negating any efficiencies realized by the mobility.
Allowing government workers to do work from multiple locations is not just a technology issue, or even a mobility one—it’s an organizational change and a leap in the direction of conducting government work differently. This type of large scale change requires multiple perspectives to help identify the range of factors that can promote or hinder the way work will be done.
IS INCREASED MOBILITY THE GOAL?
In many cases, when an organization agrees to buy mobile technologies the reasons are centered around increasing workforce mobility or increasing the ability to do work in the field. But if you dig deeper, descriptions of mobility are followed up with statements like “change in productivity,” “using time more efficiently,” “increased opportunities to work,” and “increased satisfaction and morale.” All of these are important and justified goals but are usually not communicated as much as increased mobility—at least in the beginning. Asking questions such as “what change are we expecting?” will help start to uncover assumptions about how others think mobility will impact the work.
Increasing employee productivity is often the number one reason for adopting mobile strategies. Mobile technologies allow employees to communicate in new ways and access and enter information from critical applications without returning to the office. Productivity is often described as being more timely, doing more, or catching up on work. While productivity gains can be realized with mobile technologies, its important to specifically state what changes are expected. In the case of the CPS caseworker, changes in productivity were specifically stated as more timely documentation of progress notes or a decrease of backlog in documentation, which results in more case closings. Identifying how productivity might change with the technology can certainly help in setting expectations before it’s deployed.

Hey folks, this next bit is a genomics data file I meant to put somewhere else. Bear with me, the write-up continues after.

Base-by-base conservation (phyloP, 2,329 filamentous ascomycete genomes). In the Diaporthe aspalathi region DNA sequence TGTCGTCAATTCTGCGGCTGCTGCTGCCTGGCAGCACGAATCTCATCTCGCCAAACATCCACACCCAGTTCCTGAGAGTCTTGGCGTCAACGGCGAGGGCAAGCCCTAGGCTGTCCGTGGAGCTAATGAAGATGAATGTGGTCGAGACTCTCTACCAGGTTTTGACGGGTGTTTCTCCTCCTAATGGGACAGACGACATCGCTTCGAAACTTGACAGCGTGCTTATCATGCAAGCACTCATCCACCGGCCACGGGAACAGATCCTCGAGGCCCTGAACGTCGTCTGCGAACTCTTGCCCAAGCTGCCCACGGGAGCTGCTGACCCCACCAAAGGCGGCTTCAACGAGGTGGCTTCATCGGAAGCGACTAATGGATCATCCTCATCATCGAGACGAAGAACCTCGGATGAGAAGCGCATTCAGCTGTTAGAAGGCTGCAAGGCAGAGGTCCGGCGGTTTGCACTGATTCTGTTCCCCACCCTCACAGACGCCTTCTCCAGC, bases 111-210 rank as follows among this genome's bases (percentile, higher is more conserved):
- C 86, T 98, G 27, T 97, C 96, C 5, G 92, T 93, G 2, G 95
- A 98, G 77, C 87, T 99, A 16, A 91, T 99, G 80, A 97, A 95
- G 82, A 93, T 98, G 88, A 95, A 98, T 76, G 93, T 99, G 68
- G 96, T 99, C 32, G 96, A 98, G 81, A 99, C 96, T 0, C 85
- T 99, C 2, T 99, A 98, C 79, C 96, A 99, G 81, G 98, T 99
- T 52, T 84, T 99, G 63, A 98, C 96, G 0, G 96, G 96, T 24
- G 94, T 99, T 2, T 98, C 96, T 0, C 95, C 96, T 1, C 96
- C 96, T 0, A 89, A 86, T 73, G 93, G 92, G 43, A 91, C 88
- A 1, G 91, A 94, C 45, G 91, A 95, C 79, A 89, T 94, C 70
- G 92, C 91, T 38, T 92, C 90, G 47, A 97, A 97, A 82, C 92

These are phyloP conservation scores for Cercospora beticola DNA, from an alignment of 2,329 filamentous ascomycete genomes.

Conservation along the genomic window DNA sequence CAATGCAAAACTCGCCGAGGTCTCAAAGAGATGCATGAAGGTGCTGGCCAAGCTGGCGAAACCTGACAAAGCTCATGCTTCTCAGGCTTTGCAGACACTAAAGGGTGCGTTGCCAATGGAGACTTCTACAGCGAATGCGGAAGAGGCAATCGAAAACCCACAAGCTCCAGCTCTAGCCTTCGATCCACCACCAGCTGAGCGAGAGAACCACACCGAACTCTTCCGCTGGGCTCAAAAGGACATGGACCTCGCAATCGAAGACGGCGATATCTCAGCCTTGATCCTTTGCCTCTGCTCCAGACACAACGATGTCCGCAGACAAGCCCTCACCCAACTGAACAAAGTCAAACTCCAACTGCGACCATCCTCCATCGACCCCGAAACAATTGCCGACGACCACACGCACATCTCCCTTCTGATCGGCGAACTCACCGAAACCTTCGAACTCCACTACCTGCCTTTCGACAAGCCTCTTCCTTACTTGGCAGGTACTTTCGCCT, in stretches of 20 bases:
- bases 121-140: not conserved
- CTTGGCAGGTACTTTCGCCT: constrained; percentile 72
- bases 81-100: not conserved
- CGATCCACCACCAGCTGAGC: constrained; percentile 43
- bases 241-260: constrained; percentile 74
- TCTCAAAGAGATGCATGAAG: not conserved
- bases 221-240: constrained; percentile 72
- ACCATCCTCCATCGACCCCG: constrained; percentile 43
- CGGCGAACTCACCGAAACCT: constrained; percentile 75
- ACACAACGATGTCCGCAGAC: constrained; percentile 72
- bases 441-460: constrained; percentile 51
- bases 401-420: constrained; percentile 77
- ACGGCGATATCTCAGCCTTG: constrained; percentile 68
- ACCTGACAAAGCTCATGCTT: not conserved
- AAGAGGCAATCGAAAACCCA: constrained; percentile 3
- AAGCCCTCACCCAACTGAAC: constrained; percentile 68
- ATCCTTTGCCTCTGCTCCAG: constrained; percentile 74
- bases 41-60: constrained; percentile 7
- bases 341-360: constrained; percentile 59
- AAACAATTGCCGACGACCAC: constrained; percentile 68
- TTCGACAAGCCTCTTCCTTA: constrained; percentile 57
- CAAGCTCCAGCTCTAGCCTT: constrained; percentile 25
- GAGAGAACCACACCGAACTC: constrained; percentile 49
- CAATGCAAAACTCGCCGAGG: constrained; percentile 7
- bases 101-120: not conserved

Increased satisfaction and higher employee morale is always a good thing. If people feel valued because the organization has chosen to invest in technologies for them, their overall performance may increase. More specifically, mobile technologies may give some employees increased autonomy, which can result in their feeling more trusted and valued within the organization. This validation can be just as powerful as productivity gains. In many organizations that are constrained by tight resources and budget deficits, employees may not always get the resources needed to do their jobs. Efforts that increase morale could bolster job satisfaction and potentially affect performance. Stating in a public way that investments in mobile technologies are an investment in the people may potentially be one of the best ways to get and keep everyone on board.
The notions about how mobile technologies will be used are not always what actually happens. This is normal and many times, expected. Technology sneaks into workplaces and impacts the environment in ways that most do not think about until it’s at the front door. In the case of NYS OCFS, one of the original assumptions was that the mobile device would be used mostly in court and at or in-between appointments. However, in all three deployments, CTG found that caseworkers most frequently used the mobile technologies at home. This was a little surprising in the first effort, but was then confirmed as it emerged as a major finding in the subsequent efforts. These sort of findings that differ from original assumptions make it necessary for government managers to take proactive steps to address the human and organizational issues that may affect mobility.
Meghan Cook, Program Manager, Center for Technology in Government